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Competing Histories

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Report 9 November 2010

President Bush President Bush's Legacy

In 1943, Churchill was already planning his wartime memoirs.  He told Stalin and Roosevelt, "History will judge us kindly... because I shall write the history." Today, George W. Bush presented his draft of history in his memoir Decision Points.  In coming weeks moviegoers can check out two other first drafts, each casting a different light on the national security decisions of the period.  Richard Clarke's documentary S.O.S.-State of Security tells an insider's story of the failures of government in both the run-up to and aftermath of 9-11.  Director (and son of an Iran-contra prosecutor) Doug Liman's Fair Game draws a thin veil of fiction over the court transcripts retelling the stories of Valerie Plame and Joe Wilson's run-in with the Bush White House over intelligence used to make the case for the Iraq War.   

Fair Game explores Valerie Plame and Joe Wilson's story of the decisions that led to war and the personal destruction of those who spoke the truth.  In Decision Points, President Bush largely glosses over the Plame-Wilson incident, taking a mistakes-were-made stance: "Then it came out that Wilson's wife's position was classified." He questions Joe Wilson's credibility, writing, "There were serious questions about the accuracy and thoroughness of Wilson's report." While in the same paragraph, he brushes over his own misleading statements about the Iran-Niger connection and frames Scooter as a victim, writing, "Scooter was a decent man and dedicated public servant, and I understood the ramifications for his family."

Fair Game explores Valerie Plame, "wife," "mother," and public servant. As one reviewer explains, "No one is expecting the truth, the whole truth, and nothing but empirical data. And yet, most of what we see in Fair Game is pure fact." A.O. Scott of the New York Times summarized: "[w]hen she and her colleagues find extensive evidence that Iraq is not actively developing weapons of mass destruction, their conclusions are overridden by men from the office of the vice president, most notably I. Lewis Libby Jr., known as Scooter and played as a smooth-talking demon by David Andrews. The bureaucrats charged with interpreting reality are trumped by the politicians whose avowed mission is to create reality." 

Paul Pillar, the national intelligence officer responsible for the Middle East from 2000 to 2005, similarly outlined in a 2006 Foreign Affairs article, that the White House pushed the intelligence community to build the evidence needed for war: "the conflict between intelligence officials and policymakers escalated into a battle, with the intelligence community struggling to maintain its objectivity even as policymakers pressed the Saddam - al Qaeda connection.  The Administration's rejection of the intelligence community's judgments became especially clear with the formation of a special Pentagon unit, the Policy Counterterrorism Evaluation Group. The unit... was dedicated to finding every possible link between Saddam and al Qaeda, and its briefings accused the intelligence community of faulty analysis for failing to see the supposed alliance."  In fact, the Washington post reported in 2003 that, "Vice President Cheney and his most senior aide made multiple trips to the CIA... to question analysts studying Iraq's weapons programs and alleged links to al Qaeda, creating an environment in which some analysts felt they were being pressured to make their assessments fit with the Bush administration's policy objectives."  [George W. Bush, Decision Points, page 103-104. "Fair Game," accessed 11/9/10. Katherine Monk via PostMedia News, 11/5/10. NY Times, 11/4/10. Foreign Affairs, March/April 2006. Washington Post, 6/5/03]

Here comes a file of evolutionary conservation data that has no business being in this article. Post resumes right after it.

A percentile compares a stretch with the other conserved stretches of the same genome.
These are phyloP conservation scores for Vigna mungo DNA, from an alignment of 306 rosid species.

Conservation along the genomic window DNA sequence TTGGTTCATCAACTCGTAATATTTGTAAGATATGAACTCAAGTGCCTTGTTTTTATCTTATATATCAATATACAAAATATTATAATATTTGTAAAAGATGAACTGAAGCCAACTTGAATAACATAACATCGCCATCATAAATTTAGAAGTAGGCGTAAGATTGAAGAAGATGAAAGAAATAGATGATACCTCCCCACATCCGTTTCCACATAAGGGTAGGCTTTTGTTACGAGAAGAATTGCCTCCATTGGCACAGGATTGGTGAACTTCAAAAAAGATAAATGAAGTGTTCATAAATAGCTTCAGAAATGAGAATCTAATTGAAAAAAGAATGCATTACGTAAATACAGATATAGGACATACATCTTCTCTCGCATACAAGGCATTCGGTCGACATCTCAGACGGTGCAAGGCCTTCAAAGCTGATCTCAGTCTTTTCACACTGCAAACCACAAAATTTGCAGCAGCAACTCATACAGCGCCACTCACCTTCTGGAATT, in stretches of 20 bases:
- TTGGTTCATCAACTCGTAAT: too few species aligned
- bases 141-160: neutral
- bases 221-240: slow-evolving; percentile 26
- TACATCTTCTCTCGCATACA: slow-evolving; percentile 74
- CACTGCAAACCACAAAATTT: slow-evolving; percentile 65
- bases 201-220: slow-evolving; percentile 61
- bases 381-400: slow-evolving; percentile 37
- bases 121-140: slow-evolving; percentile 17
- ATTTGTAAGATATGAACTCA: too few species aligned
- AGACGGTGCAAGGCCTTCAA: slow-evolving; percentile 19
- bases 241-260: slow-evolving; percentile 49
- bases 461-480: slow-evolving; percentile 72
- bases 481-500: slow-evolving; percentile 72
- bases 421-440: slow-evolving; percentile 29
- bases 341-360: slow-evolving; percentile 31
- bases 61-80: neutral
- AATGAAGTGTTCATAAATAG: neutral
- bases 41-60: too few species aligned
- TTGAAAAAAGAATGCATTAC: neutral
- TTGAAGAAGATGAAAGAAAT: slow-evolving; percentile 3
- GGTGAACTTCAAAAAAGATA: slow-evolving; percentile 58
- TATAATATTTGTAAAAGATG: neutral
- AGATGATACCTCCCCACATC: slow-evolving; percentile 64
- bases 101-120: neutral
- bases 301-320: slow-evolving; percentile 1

Richard Clarke releases new documentary on the failures that led to 9/11.  Former White House Counterterrorism Czar and veteran of seven presidential administrations Richard Clarke outlines the failures of the government and the decisions made during the Bush administration.  "Clarke claims that since the beginning of his administration President Bush and his team ignored warnings that al-Qaeda and bin Laden were serious threats. In fact, he asserts that before leaving office Sandy Berger, the National Security Advisor under Bill Clinton, specifically briefed Condoleezza Rice that bin Laden had to be carefully watched. In January 2001 Clarke presented a briefing to Rice outlining a strategy to ‘deter, defeat, and respond vigorously' to al-Qaeda, but it was dismissed. In the summer of 2001, Clarke claims that he continued to file numerous intelligence reports predicting an imminent attack by bin Laden, but the reports were never acted upon. Basically, according to Newsweek, Clarke charged the Bush administration of being ‘half-asleep when the terrorist threats began spiking.'"   

Variety Magazine described the film saying that "Clarke makes cogent points throughout about how the U.S. government let its citizens down and cost lives by failing to heed warnings about threats from Al Qaeda, while archive footage reprises his principled stand before the 9/11 commission. Assorted former colleagues semi-affectionately acknowledge his gruff personality, but by and large, interviewees from the CIA and Dept. of Homeland Security support his stated views on the failure of intelligence that led to the Iraq War and the wastefulness of how money is spent on security." [SOS, 2010. Variety, 2/21/10]